School Sealant Programs

Line of smiling children

School sealant programs are an effective way to reach millions of children with dental sealants to prevent cavities. The Community Preventive Services Task Force strongly recommends using school-based sealant delivery programs to prevent cavities among children.1 In addition, school sealant programs can be cost-saving within 2 years of placing sealants, and delivering sealants to children at high risk for cavities can be cost-saving to Medicaid.2

CDC supports states to put into action school sealant programs that reduce oral disease and improve oral health. As part of CDC’s State Actions to Improve Oral Health Outcomes (DP-1810), CDC funds 20 states and one territory for implementing evidence-based preventive interventions to include expanding sealant delivery in low-income and rural schools.


School sealant programs provide pit and fissure sealants to children using portable equipment in a school setting. Although each state-coordinated program may be different in how they structure their program, generally speaking, school sealant programs focus on providing sealants to children aged 6 to 11 years or in grades 1 through 5. A typical sealant program will visit an individual school over the course of 1 to 3 days. A licensed dental professional will screen children for oral disease. They also check to see if the children already have sealants, and if so, how well those sealants are being retained. Children with a signed permission slip from their parents or guardians who do not have dental sealants will get them applied, typically at no cost. Any child that needs additional follow-up care will get a referral to a local dentist.

School sealant programs are especially important for reaching children who are at greater risk for developing cavities and less likely to receive private dental care. Programs generally target schools with a higher percentage of children eligible for federal free or reduced-cost meal programs.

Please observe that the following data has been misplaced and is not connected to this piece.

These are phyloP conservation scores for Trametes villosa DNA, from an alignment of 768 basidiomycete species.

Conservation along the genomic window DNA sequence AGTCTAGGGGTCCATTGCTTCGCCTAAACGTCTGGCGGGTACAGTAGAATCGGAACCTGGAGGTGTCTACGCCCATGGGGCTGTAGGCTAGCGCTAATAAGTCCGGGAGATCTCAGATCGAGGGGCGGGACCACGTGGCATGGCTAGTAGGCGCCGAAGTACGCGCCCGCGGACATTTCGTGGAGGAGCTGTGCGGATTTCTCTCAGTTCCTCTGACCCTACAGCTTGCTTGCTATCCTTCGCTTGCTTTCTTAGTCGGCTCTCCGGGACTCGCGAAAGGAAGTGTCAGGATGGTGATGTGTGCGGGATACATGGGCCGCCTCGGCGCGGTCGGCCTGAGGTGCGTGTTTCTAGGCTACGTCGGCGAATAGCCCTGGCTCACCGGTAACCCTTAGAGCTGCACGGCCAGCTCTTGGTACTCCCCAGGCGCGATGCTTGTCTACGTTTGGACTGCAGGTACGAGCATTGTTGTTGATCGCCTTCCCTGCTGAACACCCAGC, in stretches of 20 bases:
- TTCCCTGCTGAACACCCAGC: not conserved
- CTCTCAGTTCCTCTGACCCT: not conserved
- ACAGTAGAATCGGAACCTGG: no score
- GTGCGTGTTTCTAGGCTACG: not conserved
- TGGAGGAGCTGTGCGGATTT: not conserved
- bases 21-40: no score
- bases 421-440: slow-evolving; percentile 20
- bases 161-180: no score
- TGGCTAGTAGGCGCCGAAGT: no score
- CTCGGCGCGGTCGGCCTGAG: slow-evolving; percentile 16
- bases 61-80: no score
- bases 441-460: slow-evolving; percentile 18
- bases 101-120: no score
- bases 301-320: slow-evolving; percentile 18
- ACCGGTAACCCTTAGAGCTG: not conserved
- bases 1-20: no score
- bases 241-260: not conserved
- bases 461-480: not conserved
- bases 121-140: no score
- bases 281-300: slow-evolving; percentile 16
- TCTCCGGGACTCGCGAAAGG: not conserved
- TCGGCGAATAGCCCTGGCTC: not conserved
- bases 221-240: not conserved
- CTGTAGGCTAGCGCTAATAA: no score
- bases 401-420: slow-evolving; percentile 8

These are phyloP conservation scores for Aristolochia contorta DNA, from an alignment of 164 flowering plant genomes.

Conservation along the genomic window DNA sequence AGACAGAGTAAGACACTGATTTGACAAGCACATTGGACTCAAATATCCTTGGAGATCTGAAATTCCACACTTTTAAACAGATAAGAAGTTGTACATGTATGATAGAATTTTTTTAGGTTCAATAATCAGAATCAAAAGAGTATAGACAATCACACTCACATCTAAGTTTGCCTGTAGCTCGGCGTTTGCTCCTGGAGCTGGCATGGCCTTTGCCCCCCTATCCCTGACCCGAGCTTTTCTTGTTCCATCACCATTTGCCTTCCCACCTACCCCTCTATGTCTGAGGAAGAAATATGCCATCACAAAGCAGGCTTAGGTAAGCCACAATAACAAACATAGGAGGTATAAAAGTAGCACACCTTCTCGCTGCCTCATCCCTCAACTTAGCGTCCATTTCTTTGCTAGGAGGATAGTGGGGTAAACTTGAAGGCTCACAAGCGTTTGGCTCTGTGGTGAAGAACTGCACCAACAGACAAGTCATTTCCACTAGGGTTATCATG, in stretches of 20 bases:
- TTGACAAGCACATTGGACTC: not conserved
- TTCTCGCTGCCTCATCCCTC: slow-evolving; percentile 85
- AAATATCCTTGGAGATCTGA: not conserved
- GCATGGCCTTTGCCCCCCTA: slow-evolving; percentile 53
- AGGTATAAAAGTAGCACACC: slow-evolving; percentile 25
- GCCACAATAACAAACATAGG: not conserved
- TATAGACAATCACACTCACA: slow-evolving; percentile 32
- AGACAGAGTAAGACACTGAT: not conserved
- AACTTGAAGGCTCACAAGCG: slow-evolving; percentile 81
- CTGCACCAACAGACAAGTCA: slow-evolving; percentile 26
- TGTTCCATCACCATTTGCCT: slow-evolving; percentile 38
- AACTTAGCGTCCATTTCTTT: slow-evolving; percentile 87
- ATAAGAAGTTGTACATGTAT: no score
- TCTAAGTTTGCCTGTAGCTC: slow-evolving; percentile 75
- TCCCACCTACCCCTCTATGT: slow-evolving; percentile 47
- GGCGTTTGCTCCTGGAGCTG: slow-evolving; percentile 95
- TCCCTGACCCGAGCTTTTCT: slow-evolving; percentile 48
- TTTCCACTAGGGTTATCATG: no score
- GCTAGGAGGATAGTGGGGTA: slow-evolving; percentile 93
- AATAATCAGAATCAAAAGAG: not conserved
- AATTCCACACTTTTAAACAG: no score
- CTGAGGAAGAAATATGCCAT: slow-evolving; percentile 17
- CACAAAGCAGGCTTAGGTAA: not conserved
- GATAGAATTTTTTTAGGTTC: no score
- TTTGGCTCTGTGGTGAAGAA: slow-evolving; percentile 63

Compared with children from higher income families, children from low-income families are more likely to:

  • Have untreated tooth decay.3
  • Have few or no dental sealants.3
  • Not have had yearly dental visits.4

Ways to Increase Sealant Use

There are many actions that states, dental providers, schools, and parents can take to increase sealant prevalence.

The federal government is promoting sealant use by

  • Classifying pediatric dental services as an essential health benefit to be covered by dental insurance as part of the Affordable Care Act
  • Matching state costs for applying dental sealants for all children enrolled in Medicaid/CHIP and tracking program performance
  • Encouraging community health centers with dental programs to start or expand school-based sealant programs to help more low-income children
  • Helping fund states to increase the number of dental sealant programs
  • Providing incentives for dentists to practice in underserved areas to increase access to dental service

State officials can help by

  • Targeting school-based sealant programs to the areas of greatest need
  • Tracking the number of schools and children participating in sealant programs
  • Implementing policies that deliver school-based sealant programs in the most cost-effective manner
  • Helping schools connect to Medicaid and the Children’s Health Insurance Program (CHIP), local health department clinics, community health centers, and dental providers in the community to encourage more use of sealants and reimbursement of services

Dental care providers can help by

  • Applying sealants to children at highest risk of cavities, including those covered by Medicaid/CHIP
  • Donating time and resources to a school-based dental sealant program
  • Learning about school-based dental sealant programs and their effectiveness
  • Accepting children into their practice who are identified as needing more services when they receive sealants in schools

School administrators can help by

  • Working with the local or state public health programs and local dental providers to start school-based sealant programs
  • Supporting sealant programs in schools and promoting its benefits to teachers, staff, and parents
  • Encouraging schools to develop relationships with local dental offices and community dental clinics to help children get dental care
  • Helping children enroll in sealant programs by putting information for parents in registration packets in the beginning of the school year

Parents can help by

  • Ask your child’s dentist to apply sealants when appropriate.
  • Sign your child up to participate in a school-based sealant program. If your school does not have sealant program, ask them to start one.
  • Find a dentist if your child needs one. Use the Insure Kids Now Dentist Locator to find a dentist that takes Medicaid and CHIP.